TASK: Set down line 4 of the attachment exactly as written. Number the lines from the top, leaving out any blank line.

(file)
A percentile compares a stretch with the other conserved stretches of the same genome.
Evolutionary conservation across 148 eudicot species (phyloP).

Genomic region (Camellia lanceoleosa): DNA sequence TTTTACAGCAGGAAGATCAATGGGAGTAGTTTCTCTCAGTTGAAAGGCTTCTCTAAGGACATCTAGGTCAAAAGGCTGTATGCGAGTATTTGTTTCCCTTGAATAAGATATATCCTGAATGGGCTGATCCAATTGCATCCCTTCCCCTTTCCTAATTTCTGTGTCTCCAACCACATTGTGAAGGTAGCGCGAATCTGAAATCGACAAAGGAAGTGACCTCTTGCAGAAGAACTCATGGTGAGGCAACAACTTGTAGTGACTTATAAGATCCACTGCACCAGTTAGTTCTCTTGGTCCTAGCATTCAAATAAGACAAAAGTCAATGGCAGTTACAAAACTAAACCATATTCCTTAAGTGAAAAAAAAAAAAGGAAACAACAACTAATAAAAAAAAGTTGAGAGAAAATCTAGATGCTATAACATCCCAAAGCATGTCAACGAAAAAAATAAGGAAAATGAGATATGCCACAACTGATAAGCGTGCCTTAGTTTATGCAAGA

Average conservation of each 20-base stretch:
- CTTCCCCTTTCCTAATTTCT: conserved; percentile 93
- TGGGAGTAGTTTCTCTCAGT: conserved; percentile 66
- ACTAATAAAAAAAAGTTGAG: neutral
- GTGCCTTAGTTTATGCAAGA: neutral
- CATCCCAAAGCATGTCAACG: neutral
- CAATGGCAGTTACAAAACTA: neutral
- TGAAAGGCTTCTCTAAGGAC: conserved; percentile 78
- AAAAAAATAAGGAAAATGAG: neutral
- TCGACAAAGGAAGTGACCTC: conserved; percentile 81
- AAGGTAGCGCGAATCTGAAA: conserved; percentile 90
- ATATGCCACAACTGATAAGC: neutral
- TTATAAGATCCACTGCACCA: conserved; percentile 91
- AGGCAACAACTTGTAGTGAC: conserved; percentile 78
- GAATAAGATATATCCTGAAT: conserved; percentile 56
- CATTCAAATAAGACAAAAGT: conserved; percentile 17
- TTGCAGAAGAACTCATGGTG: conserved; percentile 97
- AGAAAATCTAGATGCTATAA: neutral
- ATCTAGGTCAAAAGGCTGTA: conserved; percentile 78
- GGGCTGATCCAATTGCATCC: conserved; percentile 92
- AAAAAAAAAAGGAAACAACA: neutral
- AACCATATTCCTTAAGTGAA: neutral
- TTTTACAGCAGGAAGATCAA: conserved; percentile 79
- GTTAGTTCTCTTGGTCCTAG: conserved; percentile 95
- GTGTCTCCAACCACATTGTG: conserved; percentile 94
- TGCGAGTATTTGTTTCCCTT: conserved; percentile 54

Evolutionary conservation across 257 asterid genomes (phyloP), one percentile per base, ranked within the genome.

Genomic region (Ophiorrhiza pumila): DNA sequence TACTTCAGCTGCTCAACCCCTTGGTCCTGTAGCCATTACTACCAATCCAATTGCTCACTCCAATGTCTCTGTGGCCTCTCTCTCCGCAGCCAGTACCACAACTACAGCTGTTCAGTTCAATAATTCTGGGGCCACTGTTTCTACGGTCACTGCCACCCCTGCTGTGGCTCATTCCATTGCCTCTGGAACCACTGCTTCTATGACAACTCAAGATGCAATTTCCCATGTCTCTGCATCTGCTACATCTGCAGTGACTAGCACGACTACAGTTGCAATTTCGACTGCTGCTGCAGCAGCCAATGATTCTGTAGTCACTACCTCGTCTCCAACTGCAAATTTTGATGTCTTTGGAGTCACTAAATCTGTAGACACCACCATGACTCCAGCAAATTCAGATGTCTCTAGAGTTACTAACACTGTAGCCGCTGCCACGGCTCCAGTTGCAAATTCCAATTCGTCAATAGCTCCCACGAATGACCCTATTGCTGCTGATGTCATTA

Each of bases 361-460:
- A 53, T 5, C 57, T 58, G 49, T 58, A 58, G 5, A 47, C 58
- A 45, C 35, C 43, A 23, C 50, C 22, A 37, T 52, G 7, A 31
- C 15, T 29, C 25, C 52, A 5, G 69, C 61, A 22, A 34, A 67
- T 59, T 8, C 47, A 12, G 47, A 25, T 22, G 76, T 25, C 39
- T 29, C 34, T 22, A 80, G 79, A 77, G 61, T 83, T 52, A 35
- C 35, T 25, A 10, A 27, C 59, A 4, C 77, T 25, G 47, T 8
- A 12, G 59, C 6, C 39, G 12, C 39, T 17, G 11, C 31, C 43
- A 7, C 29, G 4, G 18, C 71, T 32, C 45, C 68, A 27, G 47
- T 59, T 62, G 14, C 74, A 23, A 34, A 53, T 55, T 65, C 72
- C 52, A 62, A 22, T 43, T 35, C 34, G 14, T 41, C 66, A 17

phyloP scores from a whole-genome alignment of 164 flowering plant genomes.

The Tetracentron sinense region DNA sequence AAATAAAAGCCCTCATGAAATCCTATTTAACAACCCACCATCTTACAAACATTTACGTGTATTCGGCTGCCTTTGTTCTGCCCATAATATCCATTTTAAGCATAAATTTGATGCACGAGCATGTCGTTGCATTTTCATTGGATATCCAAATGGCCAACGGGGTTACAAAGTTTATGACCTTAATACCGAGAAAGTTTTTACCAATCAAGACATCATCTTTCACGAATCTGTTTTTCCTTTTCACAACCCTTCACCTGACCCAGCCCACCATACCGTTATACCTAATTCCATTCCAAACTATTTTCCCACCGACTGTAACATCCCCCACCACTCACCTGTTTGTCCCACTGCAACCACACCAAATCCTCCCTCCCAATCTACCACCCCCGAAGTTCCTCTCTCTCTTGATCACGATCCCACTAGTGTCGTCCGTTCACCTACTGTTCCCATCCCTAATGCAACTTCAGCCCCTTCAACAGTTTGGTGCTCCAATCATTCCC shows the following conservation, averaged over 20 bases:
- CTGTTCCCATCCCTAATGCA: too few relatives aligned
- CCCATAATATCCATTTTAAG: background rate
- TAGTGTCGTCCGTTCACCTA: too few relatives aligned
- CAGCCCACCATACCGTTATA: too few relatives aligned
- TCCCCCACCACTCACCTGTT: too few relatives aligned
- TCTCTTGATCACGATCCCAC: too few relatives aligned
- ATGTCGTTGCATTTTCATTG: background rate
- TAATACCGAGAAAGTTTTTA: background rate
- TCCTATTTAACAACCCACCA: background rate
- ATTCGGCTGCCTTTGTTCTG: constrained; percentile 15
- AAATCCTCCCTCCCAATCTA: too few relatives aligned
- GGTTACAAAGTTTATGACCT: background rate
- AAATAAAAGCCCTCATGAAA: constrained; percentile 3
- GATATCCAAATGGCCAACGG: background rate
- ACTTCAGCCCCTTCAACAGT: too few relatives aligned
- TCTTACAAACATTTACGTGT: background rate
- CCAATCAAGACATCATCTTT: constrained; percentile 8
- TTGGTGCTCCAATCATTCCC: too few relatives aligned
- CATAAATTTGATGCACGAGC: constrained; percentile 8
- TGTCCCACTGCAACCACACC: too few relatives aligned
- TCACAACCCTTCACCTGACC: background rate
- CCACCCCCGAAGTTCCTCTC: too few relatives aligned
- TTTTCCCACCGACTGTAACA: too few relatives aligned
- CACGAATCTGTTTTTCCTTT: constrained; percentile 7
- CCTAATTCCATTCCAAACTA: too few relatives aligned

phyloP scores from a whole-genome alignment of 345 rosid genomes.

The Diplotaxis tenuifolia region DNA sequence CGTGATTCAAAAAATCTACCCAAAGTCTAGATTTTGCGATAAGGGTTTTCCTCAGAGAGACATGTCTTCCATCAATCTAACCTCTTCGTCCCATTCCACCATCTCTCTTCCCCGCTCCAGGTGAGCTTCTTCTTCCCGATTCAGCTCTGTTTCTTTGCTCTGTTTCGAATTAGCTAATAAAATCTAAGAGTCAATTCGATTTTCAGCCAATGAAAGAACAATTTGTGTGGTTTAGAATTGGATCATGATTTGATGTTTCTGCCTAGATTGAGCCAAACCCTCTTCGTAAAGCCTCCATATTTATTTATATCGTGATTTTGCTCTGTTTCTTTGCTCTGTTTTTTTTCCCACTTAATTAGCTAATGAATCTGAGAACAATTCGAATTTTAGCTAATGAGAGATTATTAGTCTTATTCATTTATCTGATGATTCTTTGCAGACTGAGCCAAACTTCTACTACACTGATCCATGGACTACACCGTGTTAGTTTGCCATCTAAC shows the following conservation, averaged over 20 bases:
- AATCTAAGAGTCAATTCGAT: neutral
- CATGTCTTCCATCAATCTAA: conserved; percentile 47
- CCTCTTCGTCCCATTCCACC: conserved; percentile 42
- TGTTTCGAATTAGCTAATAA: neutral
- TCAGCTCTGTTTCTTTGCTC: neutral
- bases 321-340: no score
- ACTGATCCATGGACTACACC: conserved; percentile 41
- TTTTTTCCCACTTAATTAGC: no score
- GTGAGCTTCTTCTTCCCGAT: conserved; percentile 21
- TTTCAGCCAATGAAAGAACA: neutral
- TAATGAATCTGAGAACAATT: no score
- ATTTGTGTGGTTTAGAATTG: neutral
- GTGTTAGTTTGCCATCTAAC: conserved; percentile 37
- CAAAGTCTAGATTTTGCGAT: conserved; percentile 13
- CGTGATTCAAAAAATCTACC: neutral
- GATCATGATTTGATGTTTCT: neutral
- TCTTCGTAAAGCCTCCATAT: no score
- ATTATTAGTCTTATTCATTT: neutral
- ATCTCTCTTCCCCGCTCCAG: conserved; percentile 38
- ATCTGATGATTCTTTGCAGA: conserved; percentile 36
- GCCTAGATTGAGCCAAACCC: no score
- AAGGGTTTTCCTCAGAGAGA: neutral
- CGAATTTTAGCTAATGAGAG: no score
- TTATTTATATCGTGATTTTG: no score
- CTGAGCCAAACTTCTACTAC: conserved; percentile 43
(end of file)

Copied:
Average conservation of each 20-base stretch: